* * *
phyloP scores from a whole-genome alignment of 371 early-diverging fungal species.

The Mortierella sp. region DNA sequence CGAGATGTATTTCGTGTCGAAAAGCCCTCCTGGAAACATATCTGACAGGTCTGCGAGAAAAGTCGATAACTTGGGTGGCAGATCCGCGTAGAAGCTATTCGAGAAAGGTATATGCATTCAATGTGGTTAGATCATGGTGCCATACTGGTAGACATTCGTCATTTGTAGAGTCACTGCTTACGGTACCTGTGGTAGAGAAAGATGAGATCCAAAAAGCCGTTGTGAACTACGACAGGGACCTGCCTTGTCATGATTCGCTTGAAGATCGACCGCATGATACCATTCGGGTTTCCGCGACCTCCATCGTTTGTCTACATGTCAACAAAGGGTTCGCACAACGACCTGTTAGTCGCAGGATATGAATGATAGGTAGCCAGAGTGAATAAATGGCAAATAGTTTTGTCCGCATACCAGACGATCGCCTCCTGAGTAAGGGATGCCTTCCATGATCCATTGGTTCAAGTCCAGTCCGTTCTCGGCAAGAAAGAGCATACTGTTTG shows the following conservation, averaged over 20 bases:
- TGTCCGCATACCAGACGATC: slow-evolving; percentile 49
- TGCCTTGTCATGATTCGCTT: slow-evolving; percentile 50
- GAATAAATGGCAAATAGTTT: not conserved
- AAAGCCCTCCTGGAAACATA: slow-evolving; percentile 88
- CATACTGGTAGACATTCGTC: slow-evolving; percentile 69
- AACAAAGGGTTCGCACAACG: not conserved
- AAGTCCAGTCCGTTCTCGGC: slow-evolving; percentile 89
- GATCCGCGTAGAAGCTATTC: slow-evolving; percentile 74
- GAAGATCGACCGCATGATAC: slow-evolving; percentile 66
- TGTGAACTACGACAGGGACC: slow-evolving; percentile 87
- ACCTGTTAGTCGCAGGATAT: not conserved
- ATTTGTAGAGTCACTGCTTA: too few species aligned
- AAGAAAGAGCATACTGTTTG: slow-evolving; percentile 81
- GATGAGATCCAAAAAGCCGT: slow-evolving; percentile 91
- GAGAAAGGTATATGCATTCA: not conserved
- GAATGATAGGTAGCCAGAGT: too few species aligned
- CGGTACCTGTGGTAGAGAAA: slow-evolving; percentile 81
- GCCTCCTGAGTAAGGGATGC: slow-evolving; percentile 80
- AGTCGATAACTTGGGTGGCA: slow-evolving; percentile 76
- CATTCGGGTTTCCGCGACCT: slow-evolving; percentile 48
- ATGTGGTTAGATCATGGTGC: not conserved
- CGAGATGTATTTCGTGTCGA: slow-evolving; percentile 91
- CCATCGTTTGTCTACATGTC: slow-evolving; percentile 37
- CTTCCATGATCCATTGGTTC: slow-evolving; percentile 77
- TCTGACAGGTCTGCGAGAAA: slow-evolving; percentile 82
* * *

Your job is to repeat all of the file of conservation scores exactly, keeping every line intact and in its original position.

phyloP scores from a whole-genome alignment of 371 early-diverging fungal species.

The Mortierella sp. region DNA sequence CGAGATGTATTTCGTGTCGAAAAGCCCTCCTGGAAACATATCTGACAGGTCTGCGAGAAAAGTCGATAACTTGGGTGGCAGATCCGCGTAGAAGCTATTCGAGAAAGGTATATGCATTCAATGTGGTTAGATCATGGTGCCATACTGGTAGACATTCGTCATTTGTAGAGTCACTGCTTACGGTACCTGTGGTAGAGAAAGATGAGATCCAAAAAGCCGTTGTGAACTACGACAGGGACCTGCCTTGTCATGATTCGCTTGAAGATCGACCGCATGATACCATTCGGGTTTCCGCGACCTCCATCGTTTGTCTACATGTCAACAAAGGGTTCGCACAACGACCTGTTAGTCGCAGGATATGAATGATAGGTAGCCAGAGTGAATAAATGGCAAATAGTTTTGTCCGCATACCAGACGATCGCCTCCTGAGTAAGGGATGCCTTCCATGATCCATTGGTTCAAGTCCAGTCCGTTCTCGGCAAGAAAGAGCATACTGTTTG shows the following conservation, averaged over 20 bases:
- TGTCCGCATACCAGACGATC: slow-evolving; percentile 49
- TGCCTTGTCATGATTCGCTT: slow-evolving; percentile 50
- GAATAAATGGCAAATAGTTT: not conserved
- AAAGCCCTCCTGGAAACATA: slow-evolving; percentile 88
- CATACTGGTAGACATTCGTC: slow-evolving; percentile 69
- AACAAAGGGTTCGCACAACG: not conserved
- AAGTCCAGTCCGTTCTCGGC: slow-evolving; percentile 89
- GATCCGCGTAGAAGCTATTC: slow-evolving; percentile 74
- GAAGATCGACCGCATGATAC: slow-evolving; percentile 66
- TGTGAACTACGACAGGGACC: slow-evolving; percentile 87
- ACCTGTTAGTCGCAGGATAT: not conserved
- ATTTGTAGAGTCACTGCTTA: too few species aligned
- AAGAAAGAGCATACTGTTTG: slow-evolving; percentile 81
- GATGAGATCCAAAAAGCCGT: slow-evolving; percentile 91
- GAGAAAGGTATATGCATTCA: not conserved
- GAATGATAGGTAGCCAGAGT: too few species aligned
- CGGTACCTGTGGTAGAGAAA: slow-evolving; percentile 81
- GCCTCCTGAGTAAGGGATGC: slow-evolving; percentile 80
- AGTCGATAACTTGGGTGGCA: slow-evolving; percentile 76
- CATTCGGGTTTCCGCGACCT: slow-evolving; percentile 48
- ATGTGGTTAGATCATGGTGC: not conserved
- CGAGATGTATTTCGTGTCGA: slow-evolving; percentile 91
- CCATCGTTTGTCTACATGTC: slow-evolving; percentile 37
- CTTCCATGATCCATTGGTTC: slow-evolving; percentile 77
- TCTGACAGGTCTGCGAGAAA: slow-evolving; percentile 82